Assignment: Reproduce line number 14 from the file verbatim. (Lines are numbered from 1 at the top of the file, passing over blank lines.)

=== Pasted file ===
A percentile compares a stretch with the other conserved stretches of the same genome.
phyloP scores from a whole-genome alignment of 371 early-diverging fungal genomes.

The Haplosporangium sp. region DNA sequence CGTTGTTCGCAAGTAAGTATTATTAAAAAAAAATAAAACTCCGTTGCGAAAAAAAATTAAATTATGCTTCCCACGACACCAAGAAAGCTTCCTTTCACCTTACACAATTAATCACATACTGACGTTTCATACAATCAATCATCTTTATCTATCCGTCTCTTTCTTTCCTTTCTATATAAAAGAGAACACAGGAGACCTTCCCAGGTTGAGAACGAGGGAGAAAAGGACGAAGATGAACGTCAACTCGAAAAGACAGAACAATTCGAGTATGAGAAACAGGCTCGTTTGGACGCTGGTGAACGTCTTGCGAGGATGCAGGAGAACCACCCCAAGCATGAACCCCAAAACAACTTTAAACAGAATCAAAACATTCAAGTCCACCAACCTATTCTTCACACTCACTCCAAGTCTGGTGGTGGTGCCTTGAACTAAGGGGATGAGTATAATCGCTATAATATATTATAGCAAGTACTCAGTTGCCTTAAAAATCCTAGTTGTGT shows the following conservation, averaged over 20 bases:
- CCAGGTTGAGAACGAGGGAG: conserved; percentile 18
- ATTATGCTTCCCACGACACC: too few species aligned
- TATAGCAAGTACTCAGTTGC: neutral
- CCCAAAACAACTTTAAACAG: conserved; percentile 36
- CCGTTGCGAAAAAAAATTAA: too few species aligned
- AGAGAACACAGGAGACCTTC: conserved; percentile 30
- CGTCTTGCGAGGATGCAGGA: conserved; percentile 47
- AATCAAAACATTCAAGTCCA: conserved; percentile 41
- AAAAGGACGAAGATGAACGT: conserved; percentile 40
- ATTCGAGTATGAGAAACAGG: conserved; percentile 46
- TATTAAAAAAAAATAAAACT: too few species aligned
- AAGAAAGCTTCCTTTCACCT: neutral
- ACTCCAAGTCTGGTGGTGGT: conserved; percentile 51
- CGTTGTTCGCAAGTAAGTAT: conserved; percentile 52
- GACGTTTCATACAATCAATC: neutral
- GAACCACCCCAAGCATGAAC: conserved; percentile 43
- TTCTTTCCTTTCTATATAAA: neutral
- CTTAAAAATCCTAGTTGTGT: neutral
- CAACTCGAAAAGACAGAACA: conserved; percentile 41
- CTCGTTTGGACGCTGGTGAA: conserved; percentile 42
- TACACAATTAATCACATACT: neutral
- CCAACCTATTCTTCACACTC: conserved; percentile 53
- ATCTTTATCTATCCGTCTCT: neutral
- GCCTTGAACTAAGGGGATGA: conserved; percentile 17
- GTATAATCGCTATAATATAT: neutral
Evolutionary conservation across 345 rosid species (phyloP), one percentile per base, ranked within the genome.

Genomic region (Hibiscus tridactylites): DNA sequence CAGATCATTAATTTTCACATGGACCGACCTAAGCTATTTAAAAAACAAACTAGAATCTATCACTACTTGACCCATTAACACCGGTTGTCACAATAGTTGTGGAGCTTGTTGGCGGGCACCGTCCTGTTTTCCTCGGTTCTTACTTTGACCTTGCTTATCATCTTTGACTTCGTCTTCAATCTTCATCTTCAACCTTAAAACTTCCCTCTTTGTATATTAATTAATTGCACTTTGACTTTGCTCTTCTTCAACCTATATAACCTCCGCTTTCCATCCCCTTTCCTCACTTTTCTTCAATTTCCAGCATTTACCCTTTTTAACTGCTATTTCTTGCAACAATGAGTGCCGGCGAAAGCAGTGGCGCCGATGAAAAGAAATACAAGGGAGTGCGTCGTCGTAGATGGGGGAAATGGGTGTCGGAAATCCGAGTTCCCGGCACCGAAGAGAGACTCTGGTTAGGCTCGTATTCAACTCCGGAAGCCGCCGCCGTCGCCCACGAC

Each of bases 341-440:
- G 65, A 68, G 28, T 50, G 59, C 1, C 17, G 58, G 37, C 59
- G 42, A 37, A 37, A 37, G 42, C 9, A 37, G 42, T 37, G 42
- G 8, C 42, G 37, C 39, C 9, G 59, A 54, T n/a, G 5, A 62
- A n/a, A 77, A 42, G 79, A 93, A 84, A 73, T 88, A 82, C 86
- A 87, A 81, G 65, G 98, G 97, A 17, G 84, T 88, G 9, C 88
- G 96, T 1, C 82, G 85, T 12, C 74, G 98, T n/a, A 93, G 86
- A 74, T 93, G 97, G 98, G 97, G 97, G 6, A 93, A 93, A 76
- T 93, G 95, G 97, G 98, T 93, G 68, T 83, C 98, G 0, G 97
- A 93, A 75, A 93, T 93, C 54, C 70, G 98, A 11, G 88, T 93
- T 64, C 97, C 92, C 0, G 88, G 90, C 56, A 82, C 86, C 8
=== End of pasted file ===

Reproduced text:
- TATTAAAAAAAAATAAAACT: too few species aligned